The following article from Seeking Alpha is a pretty good summation of gold and silver ETF strategies, minus the caveats I put out there about the fact that you don't "own" the gold or silver. If you are just looking to trade gold and silver as a dollar denominated asset, then this article is actually very good.
One of the biggest stories in the ETF world over the past few trading sessions has been the Gold SPDR (GLD) taking the top spot among the most widely-held ETFs, finally surpassing SPY for the AUM crown. Yet, just as soon as this happened and gold hit $1,900/oz., investors saw a brutal sell-off in the precious metal, causing prices to fall to their current level around $1,770/oz. While the reasons for this decline are unclear - some blame profit-taking while others point to market manipulation - one has to wonder if a similar situation plagued the rest of the precious metal group and their respective ETFs, specifically, silver, platinum and palladium.
Thanks to some gains in Thursday’s session, as well as strong buying to start the week, GLD is now down just 3.4% over the past five days. While the rest of the precious metal group is also experiencing losses, they vary significantly from metal to metal. The most popular Silver ETF, SLV, is showing losses of roughly 2.6% for the period while the platinum (PPLT) and palladium (PALL) funds, both from ETF Securities, are showing losses of just 1.5% and 0.5%, respectively.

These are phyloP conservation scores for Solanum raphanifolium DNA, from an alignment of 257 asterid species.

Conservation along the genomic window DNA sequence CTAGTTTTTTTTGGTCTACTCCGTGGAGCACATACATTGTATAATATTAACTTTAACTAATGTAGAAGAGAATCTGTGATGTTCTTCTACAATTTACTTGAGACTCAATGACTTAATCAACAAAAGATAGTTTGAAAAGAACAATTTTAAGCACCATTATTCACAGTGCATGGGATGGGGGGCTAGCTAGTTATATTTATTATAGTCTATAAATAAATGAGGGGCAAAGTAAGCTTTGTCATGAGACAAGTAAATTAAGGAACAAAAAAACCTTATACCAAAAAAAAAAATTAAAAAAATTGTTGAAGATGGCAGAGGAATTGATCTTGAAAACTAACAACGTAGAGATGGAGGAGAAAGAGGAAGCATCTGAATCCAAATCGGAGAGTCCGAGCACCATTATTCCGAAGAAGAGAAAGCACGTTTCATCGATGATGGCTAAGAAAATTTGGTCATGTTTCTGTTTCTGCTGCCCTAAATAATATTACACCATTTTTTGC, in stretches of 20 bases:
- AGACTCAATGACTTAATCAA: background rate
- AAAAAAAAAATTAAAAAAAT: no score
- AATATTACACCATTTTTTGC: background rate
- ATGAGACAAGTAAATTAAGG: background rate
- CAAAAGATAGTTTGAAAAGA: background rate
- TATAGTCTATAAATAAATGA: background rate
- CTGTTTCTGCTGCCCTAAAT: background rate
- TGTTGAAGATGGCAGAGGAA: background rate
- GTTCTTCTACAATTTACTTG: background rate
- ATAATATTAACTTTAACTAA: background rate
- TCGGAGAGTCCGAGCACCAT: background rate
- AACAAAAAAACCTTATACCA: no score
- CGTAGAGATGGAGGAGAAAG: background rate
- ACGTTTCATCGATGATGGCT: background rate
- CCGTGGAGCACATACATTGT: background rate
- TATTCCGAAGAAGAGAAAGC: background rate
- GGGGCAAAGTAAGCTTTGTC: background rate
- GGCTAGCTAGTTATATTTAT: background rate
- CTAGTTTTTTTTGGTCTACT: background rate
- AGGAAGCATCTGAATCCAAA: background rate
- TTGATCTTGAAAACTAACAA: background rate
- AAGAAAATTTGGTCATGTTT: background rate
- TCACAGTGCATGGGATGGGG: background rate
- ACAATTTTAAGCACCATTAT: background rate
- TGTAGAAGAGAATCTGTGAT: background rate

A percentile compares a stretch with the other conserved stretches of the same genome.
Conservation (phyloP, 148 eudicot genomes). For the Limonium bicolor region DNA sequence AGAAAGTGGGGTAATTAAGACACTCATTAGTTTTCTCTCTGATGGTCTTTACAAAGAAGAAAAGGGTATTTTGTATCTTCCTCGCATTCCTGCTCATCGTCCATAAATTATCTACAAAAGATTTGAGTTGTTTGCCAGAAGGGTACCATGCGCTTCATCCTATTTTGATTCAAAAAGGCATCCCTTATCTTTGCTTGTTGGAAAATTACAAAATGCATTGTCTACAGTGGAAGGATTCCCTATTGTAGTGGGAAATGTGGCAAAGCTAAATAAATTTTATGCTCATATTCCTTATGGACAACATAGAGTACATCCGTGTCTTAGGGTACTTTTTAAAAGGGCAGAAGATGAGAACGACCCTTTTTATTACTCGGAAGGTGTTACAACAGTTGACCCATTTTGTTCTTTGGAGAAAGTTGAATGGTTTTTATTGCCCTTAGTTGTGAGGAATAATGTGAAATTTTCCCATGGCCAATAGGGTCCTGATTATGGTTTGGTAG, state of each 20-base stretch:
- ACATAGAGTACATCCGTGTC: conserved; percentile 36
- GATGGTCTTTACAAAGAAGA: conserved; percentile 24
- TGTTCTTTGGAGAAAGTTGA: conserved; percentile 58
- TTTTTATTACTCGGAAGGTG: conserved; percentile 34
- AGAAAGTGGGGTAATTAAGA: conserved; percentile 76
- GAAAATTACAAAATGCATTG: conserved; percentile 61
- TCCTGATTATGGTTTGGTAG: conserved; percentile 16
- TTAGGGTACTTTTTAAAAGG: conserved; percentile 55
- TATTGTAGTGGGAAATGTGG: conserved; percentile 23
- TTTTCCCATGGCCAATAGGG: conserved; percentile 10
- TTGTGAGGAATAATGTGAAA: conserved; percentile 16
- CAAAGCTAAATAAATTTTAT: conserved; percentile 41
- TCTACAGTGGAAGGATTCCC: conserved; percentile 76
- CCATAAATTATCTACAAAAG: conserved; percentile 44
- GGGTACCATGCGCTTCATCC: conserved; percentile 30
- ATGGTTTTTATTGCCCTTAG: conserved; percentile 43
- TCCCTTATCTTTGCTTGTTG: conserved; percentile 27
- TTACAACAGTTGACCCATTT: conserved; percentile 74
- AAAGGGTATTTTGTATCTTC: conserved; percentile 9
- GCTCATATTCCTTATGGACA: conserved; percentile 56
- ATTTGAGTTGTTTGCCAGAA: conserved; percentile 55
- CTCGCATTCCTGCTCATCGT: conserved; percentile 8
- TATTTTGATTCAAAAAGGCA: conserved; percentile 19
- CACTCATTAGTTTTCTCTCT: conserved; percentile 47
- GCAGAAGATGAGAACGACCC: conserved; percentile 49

This trend in variation is confirmed by a longer term view of the markets as well. In fact, over the course of 2011, SLV leads the way, showing gains of 40%, while GLD is up roughly 27% in comparison. The two more ‘industrial’ metals of the group, palladium and platinum, are sporting returns of -6.8% and 2.3%, respectively, further demonstrating how different returns can be in this group of metals. This suggests that although many investors may group the metals into the same category, that is probably not very wise from a return perspective, given how the metals each react differently to macroeconomic events.
For example, gold is clearly viewed primarily as a safe haven metal. The product has little use in the industrial sphere and has been used and thought of as money for thousands of years. Meanwhile, silver also shares some of the monetary characteristics with gold, but silver has far more industrial uses than its more precious cousin. In fact, the majority of silver consumption goes to industrial purposes so the metal is just as impacted by fears of inflation and currency debasement as it is by economic growth and industrial production. For platinum and palladium, the uses are almost exclusively in the industrial sphere so they tend to sink when economic environments deteriorate and surge when consumption levels are robust. Since both products are used extensively by the automotive industry, they also tend to be tied to car production and demand more than as an alternative to money, as silver and gold often are.
Clearly, although all four of these precious metals share numerous physical properties, their investment experiences can often differ by extreme amounts. Investors need to take this into consideration before buying any precious metal ETF in order to make sure that the metal they are purchasing matches their outlook for the economy. Silver ETFs are probably best for speculators or those looking to make a hedged bet on the economy, while gold is often a better choice for those looking to make a play against the dollar or are expecting more hardship ahead. Meanwhile, palladium and platinum often follow each other, but investors should remember that platinum, thanks to its high per ounce price, is often a more stable play and could be the choice for those looking for more stability in the surprisingly varied precious metals market.
When Gold ETFs Sell Off, Do Other Precious Metals Follow? - Seeking Alpha